(Little) Red-eyed dove, Little turtle dove
Diamond doves, native to the mainland of Australia, are the smallest pigeons occurring naturally and are a little bigger than a canary. They can easily be identified due to their small size, red eye rings and the pale spots on their wings. Their upper parts are mainly brown gray and their bellies are creamy, with distinctive white spots on their black-edged upper wings. There are a number of variations in color varieties of diamond doves, silver being the most popular. Other colorings are all white, dark gray, brown, yellow, red, cinnamon, and pied.
Diamond doves occur in northern and central Australia, inhabiting grasslands, open terrain and sparsely wooded areas, particularly around water. They also inhabit parks and gardens in cities and towns.
Habits and lifestyle
Diamond doves are a diurnal species and are usually seen in small groups or pairs, foraging on the ground. They eat the seeds of herbs and grasses, staying close to water. When feeding, they walk sedately but can run quickly, tail raised, when disturbed. Their calls are a mournful, slow "coo"; repeated twice at times, followed sometimes by a long-short-long coo. They emit a few short loud coos when alarmed. When they fly, their wings sometimes make a whistling "frrr" noise.
arc, cote dole, dule, flight, piteousness, pitying
Diet and nutrition
Diamond doves are mainly granivores. They mostly eat the seeds of herbs and grasses. Sometimes they also eat ants.
Little is known about the mating system of Diamond doves. However, as with other species of doves and pigeons, diamond doves may be either serially monogamous, when pairs stay together during one breeding season only, or monogamous, when pairs mate for life. Males will choose a nest site and court the females by cooing with their beak on the ground while the tail feathers are spread. They may also give food to a potential mate, and will often puff up their feathers and strut in front of the females. Diamond doves within their natural range may breed at any time of the year, but most mating activity is observed after heavy rainfall. Nests are a small flimsy platform of grass stems or fine twigs in a scrubby tree or low shrub. The eggs may be seen through the nest material. Usually two white eggs are laid and the incubation period is 13 to 14 days. The parents both incubate and never leave the eggs unattended. They also both feed the young. The chicks grow fast, and usually are fully feathered and able to fly by 2 weeks.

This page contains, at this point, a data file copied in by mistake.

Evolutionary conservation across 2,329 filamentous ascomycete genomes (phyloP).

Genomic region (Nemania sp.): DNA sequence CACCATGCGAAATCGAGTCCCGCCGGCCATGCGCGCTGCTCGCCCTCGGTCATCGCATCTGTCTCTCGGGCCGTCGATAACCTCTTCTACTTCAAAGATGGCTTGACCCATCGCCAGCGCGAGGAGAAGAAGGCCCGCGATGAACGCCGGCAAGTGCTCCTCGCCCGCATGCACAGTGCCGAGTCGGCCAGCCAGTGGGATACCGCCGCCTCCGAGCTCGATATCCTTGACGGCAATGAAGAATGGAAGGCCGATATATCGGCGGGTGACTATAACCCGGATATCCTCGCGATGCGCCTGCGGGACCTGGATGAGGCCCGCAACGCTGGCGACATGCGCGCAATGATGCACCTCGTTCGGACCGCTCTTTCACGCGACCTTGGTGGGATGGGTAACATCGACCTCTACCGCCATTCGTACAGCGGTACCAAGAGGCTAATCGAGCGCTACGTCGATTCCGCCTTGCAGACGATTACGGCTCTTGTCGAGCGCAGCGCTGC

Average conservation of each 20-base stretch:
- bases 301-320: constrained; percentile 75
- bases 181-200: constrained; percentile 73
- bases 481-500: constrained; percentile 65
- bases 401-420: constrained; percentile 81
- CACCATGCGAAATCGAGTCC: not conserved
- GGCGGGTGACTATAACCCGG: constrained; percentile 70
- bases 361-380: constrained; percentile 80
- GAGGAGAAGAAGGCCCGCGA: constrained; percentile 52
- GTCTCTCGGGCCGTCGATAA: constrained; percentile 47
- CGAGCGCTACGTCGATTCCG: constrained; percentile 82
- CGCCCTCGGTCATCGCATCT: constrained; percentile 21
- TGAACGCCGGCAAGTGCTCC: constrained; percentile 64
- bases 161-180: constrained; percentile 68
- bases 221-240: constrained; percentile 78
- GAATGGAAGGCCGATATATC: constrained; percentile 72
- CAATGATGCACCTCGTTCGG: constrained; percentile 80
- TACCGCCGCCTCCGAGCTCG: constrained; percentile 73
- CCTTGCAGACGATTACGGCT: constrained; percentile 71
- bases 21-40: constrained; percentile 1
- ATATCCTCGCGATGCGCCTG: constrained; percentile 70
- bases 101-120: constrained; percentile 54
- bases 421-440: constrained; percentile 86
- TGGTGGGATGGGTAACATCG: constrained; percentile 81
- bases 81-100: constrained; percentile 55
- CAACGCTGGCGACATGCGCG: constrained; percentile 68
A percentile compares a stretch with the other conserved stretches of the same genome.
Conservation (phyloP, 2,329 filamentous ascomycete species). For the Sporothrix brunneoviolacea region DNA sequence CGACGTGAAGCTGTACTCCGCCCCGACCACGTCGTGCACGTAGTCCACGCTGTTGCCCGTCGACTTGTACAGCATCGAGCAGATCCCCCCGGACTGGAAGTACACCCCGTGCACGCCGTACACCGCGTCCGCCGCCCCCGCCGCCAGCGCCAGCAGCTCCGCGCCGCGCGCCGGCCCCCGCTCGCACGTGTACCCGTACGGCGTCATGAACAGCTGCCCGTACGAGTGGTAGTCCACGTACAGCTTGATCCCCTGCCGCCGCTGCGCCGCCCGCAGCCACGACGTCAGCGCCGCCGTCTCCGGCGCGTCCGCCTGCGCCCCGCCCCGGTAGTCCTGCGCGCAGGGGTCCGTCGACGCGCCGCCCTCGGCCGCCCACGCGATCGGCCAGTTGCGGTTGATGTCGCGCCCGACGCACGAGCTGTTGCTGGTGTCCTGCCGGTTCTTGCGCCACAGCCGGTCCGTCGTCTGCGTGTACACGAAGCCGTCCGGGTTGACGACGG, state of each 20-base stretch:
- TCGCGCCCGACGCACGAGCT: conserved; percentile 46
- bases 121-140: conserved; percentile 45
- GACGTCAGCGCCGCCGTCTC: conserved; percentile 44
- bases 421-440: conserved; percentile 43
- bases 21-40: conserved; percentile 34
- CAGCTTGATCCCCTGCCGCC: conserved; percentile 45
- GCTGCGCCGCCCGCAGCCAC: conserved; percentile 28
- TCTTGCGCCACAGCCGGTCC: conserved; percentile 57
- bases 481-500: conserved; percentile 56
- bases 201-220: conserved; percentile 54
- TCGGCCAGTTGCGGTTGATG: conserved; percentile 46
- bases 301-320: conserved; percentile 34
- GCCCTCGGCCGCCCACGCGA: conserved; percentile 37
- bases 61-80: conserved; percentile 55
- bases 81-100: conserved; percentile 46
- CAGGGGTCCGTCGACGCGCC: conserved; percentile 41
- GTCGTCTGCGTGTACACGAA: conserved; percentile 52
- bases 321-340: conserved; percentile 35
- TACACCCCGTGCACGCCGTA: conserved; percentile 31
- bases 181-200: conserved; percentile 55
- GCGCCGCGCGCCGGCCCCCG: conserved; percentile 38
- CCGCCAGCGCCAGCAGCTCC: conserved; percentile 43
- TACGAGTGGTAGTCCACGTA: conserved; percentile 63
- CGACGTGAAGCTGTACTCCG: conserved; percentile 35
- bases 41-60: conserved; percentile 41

Year-round, peaks after heavy rainfalls
There are no major threats to the Diamond dove at present.
According to IUCN, the Diamond dove is common and widespread throughout its range but no overall population estimate is available. Currently this species is classified as Least Concern (LC) on the IUCN Red List and its numbers today remain stable.
Fun facts for kids
- Diamond doves give their young “pigeon milk”, which is a thick liquid from the lining of their crop. Amongst birds, only doves, flamingoes and pigeons are known to utilize such a food.
- A dove needs water, as it has a dry seed diet. It can suck up water while keeping its head down low.
- Doves are a symbol of peace, love and harmony.
- Doves pecking seeds are not eating but collecting seeds in their esophagus in order to digest them later.
- Doves can find their way home over distances of hundreds or thousands of kilometers, which is unrivaled amongst animals. This uncanny ability has meant that for centuries they have delivered messages for royalty, leaders in the military and other notable figures.
- Pigeons and doves do not have a gall bladder. The reason for this is unknown. The birds still produce bile, it being secreted directly into their gut.
- Doves are very adaptable in almost any environment and are found everywhere except where there are extreme conditions such as the Antarctic and deserts.